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Misconception alerts

Students come to physics with preconceptions from everyday experiences and from previous courses. Some of these preconceptions are misconceptions, and many are very common among students and the general public. Some are inadvertently picked up through misunderstandings of lectures and texts. The Misconception Alerts feature is designed to point these out and correct them explicitly.

Take-home investigations

Take Home Investigations provide the opportunity for students to apply or explore what they have learned with a hands-on activity.

Things great and small

In these special topic essays, macroscopic phenomena (such as air pressure) are explained with submicroscopic phenomena (such as atoms bouncing off walls). These essays support the modern perspective by describing aspects of modern physics before they are formally treated in later chapters. Connections are also made between apparently disparate phenomena.

Simulations

Where applicable, students are directed to the interactive PHeT physics simulations developed by the University of Colorado ( (External Link) ). There they can further explore the physics concepts they have learned about in the module.

Summary

Module summaries are thorough and functional and present all important definitions and equations. Students are able to find the definitions of all terms and symbols as well as their physical relationships. The structure of the summary makes plain the fundamental principles of the module or collection and serves as a useful study guide.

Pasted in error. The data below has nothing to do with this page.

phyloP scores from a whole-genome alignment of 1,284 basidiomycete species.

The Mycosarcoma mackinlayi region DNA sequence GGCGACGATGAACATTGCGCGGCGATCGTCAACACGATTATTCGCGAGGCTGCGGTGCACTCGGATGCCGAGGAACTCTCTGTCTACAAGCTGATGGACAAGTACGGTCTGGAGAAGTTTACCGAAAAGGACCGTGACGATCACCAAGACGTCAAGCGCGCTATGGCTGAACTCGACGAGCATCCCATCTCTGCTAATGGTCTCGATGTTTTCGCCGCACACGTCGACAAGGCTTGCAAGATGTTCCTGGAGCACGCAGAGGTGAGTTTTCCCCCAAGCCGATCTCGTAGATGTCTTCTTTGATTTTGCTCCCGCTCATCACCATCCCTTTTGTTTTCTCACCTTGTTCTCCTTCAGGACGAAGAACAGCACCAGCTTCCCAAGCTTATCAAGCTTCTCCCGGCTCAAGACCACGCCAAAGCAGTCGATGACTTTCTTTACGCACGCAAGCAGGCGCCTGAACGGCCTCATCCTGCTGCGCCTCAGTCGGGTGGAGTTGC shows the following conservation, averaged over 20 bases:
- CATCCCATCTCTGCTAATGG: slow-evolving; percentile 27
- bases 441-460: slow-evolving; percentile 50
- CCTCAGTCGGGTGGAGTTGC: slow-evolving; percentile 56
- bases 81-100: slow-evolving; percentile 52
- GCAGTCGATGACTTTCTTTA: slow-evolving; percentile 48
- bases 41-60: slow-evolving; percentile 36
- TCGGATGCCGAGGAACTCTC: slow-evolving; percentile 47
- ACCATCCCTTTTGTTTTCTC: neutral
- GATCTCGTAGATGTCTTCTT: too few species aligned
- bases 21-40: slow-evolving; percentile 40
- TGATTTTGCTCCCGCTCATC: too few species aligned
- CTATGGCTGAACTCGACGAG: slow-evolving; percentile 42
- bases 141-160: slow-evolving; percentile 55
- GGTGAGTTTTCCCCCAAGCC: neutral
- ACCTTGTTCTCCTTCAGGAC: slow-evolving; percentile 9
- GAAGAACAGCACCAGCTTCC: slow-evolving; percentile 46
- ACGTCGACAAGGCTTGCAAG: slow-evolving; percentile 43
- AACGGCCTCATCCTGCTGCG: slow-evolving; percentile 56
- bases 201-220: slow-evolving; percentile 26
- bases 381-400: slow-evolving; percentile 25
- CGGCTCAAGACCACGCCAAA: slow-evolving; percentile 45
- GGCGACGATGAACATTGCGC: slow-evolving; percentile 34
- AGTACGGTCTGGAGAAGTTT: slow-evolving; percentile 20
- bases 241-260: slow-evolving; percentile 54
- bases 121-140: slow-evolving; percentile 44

Glossary

At the end of every module or chapter is a glossary containing definitions of all of the key terms in the module or chapter.

End-of-module problems

At the end of every chapter is a set of Conceptual Questions and/or skills-based Problems&Exercises. Conceptual Questions challenge students’ ability to explain what they have learned conceptually, independent of the mathematical details. Problems&Exercises challenge students to apply both concepts and skills to solve mathematical physics problems. Online, every other problem includes an answer that students can reveal immediately by clicking on a “Show Solution” button. Fully worked solutions to select problems are available in the Student Solutions Manual and the Teacher Solutions Manual.

In addition to traditional skills-based problems, there are three special types of end-of-module problems: Integrated Concept Problems, Unreasonable Results Problems, and Construct Your Own Problems. All of these problems are indicated with a subtitle preceding the problem.

Integrated concept problems

In Integrated Concept Problems, students are asked to apply what they have learned about two or more concepts to arrive at a solution to a problem. These problems require a higher level of thinking because, before solving a problem, students have to recognize the combination of strategies required to solve it.

Unreasonable results

In Unreasonable Results Problems, students are challenged to not only apply concepts and skills to solve a problem, but also to analyze the answer with respect to how likely or realistic it really is. These problems contain a premise that produces an unreasonable answer and are designed to further emphasize that properly applied physics must describe nature accurately and is not simply the process of solving equations.

Questions & Answers

write an expression for a plane progressive wave moving from left to right along x axis and having amplitude 0.02m, frequency of 650Hz and speed if 680ms-¹